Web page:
That’s why constraints are so useful. They help avoid Seneca’s classic warning:

“To be everywhere is to be nowhere.”

You can look around at many successful businesses and you will see constraints that define the products or services.

Would Twitter’s concept have worked without a character limit?

Constraints and Art

Constraints can also benefit those who make their living creating art and other fascinating ideas or concepts. It may be a little unintuitive, but setting constraints can force an artist to explore a new creative space she normally would not freely choose.

This is what happened to the band R.E.M., which achieved its greatest commercial success right after applying two crucial constraints.

First, the band decided to make a tough choice and take an extended break from touring to avoid burnout. You make your living on the road, but it’s hell, and they felt it was time to get some space and distance from the grind.

Second, they then agreed that the band members should all switch instruments for their next album. The guitarist switched to the mandolin, the drummer moved to the bass, the bassist sat at the organ, and the singer started writing love songs.

Their next album Out of Time would go on to sell over 18 million copies worldwide and would host their most popular single, “Losing My Religion.”

Why did this work for R.E.M.? Because the new constraints forced them out of their comfort zone and encouraged them to dive deeper into a sound space they normally would not have explored on their own.

If coming up with interesting, creative ideas were easy, everyone would do it. Constraints can demand you to take the road less traveled. They can force you to adjust to limitations in a novel way, to truly act out Nassim Taleb's idea:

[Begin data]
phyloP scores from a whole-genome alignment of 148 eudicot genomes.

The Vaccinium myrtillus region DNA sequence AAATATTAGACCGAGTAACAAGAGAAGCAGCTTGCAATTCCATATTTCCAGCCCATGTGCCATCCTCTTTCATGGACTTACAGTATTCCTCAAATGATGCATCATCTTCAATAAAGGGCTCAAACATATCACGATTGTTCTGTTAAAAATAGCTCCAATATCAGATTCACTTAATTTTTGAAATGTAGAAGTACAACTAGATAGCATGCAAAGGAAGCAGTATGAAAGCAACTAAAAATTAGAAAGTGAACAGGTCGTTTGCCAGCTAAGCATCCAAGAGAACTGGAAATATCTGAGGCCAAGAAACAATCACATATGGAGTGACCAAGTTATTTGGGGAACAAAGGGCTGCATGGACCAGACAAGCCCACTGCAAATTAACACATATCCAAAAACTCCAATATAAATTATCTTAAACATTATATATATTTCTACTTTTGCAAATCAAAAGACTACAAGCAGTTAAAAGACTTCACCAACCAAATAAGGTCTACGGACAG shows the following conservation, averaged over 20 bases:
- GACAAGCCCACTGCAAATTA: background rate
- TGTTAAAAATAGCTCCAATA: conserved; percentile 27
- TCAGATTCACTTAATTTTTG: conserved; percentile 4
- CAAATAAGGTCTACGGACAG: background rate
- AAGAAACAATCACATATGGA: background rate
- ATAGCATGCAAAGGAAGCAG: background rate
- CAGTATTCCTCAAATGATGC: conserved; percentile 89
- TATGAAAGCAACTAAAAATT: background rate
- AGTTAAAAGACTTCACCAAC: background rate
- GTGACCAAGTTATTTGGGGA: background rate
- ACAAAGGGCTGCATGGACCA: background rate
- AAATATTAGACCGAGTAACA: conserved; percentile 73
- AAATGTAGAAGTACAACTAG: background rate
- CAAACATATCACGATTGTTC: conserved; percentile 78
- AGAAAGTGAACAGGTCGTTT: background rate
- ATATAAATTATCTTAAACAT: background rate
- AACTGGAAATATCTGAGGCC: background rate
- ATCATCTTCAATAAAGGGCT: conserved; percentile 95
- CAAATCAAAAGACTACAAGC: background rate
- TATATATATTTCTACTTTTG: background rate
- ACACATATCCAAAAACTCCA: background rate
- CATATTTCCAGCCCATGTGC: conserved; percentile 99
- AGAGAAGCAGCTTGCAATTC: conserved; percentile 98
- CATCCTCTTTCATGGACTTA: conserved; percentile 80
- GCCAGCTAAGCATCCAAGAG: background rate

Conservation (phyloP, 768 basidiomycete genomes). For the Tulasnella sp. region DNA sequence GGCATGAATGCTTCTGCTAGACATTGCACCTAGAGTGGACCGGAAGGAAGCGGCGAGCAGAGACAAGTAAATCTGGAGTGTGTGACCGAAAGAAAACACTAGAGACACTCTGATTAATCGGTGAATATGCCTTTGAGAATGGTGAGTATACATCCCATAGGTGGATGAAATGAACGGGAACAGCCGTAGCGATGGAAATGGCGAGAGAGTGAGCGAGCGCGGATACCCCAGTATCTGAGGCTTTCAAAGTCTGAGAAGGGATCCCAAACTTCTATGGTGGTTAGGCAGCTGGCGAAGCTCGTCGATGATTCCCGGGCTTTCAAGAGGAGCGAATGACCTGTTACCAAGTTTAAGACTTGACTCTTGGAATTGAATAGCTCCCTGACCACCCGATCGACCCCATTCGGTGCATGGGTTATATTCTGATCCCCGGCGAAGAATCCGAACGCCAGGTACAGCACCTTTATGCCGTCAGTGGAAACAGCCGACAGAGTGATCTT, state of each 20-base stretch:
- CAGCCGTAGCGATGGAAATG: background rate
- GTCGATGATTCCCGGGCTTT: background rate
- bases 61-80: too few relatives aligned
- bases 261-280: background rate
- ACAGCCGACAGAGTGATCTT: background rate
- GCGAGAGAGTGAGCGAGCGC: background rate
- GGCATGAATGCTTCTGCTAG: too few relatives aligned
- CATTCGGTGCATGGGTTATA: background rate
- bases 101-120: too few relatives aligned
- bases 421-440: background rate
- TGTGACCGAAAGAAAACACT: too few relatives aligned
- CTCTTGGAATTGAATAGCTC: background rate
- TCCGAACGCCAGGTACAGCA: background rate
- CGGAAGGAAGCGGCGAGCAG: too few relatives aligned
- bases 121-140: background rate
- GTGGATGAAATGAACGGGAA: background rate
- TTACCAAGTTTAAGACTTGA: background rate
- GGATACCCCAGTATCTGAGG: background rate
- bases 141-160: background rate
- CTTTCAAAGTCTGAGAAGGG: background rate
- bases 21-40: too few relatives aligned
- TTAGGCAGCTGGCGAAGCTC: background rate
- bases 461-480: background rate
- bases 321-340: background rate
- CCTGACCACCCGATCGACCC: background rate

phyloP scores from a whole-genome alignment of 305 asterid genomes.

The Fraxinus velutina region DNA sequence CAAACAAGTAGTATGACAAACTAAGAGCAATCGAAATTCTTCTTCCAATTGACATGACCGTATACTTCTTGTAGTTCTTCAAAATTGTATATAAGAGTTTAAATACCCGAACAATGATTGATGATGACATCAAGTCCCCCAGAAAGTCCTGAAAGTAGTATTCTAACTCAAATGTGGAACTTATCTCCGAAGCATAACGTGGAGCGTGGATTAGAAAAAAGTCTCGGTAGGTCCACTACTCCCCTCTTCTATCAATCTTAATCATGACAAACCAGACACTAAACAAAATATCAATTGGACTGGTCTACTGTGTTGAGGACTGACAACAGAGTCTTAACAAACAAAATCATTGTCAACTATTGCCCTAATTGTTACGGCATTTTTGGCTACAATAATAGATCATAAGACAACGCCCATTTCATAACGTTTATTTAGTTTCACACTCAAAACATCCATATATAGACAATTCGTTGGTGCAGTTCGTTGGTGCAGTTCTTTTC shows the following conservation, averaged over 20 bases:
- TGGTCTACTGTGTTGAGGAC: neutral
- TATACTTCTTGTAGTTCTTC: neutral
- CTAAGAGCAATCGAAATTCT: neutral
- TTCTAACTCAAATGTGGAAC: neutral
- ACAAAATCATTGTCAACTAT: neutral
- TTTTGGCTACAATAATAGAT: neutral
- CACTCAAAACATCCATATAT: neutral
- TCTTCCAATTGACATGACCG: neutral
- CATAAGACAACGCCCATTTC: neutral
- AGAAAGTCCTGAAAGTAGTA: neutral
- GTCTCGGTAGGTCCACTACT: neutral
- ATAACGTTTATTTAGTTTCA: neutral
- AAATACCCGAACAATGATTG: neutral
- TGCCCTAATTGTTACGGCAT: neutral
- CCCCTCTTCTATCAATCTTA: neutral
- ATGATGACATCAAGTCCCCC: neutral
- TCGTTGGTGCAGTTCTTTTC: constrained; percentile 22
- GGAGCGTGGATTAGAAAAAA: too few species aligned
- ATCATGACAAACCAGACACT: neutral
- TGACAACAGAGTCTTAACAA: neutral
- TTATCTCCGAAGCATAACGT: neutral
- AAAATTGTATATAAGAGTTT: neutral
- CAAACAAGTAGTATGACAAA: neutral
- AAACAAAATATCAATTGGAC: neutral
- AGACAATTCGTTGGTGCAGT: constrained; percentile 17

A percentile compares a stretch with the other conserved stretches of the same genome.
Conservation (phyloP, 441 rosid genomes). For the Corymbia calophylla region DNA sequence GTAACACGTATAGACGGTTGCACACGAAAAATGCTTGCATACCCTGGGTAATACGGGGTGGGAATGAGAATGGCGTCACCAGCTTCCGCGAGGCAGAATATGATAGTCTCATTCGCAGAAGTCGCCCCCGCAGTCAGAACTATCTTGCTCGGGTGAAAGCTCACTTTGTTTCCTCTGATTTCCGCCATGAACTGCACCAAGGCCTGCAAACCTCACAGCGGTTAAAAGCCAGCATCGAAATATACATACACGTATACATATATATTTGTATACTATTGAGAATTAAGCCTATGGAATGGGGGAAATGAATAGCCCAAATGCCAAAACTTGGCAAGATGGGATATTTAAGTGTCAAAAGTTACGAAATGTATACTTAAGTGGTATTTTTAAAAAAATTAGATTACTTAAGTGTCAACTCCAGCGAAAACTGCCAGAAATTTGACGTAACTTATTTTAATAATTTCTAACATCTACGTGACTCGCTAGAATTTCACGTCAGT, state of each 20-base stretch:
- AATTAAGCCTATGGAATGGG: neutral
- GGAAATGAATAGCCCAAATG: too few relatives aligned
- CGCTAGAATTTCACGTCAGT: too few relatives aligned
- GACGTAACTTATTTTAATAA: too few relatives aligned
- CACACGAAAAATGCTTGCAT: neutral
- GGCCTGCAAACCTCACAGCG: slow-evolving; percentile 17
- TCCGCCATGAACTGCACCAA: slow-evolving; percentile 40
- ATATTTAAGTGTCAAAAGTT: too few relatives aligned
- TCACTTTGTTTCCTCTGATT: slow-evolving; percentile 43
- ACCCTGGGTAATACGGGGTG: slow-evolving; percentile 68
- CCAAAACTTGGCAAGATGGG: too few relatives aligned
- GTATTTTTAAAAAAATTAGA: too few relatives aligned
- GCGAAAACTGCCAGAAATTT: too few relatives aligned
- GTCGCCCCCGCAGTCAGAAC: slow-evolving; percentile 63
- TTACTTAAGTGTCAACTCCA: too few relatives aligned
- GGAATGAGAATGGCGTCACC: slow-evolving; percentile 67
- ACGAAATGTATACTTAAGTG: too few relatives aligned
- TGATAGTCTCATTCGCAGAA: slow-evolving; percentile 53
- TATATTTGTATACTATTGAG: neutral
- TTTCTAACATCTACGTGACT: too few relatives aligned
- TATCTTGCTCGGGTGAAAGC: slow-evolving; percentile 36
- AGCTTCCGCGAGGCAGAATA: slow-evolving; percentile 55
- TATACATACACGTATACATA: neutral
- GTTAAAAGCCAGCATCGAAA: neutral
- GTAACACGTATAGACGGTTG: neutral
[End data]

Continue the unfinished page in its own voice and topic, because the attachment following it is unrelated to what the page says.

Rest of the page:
“Difficulty is what wakes up the genius.”

Sometimes when you really want to have a good idea, you get so overwhelmed with the possible candidates that the whole endeavor starts to feel hopeless. But setting some new constraints can force you out of that creative rut.

Here are some ideas:

  • Force yourself to make your article a certain number of words

  • Force yourself to just use two colors in a painting

  • Force yourself to create a new product out of only certain materials (hint: that's what Method soap did)

  • Force yourself to come up with 15 new ideas in 15 minutes

Freedom Through Commitment

The next time you find yourself staring at the blank page or the unmolded wad of clay or the empty training log, it may be time to think about how you can leverage constraints to define your path forward.

You may be tempted to keep your options open, but that can leave you scattered and unfocused.

A constraint causes you to make a commitment, and a commitment down one path is more useful than no commitment at all.


“We are happy in proportion as our range of vision, our sphere of work, our points of contact within the world, are restricted and circumscribed. We are more likely to feel worried and anxious if these limits are wide; for it means that our cares, desires and terrors are increased and intensified.”

—Arthur Schopenhauer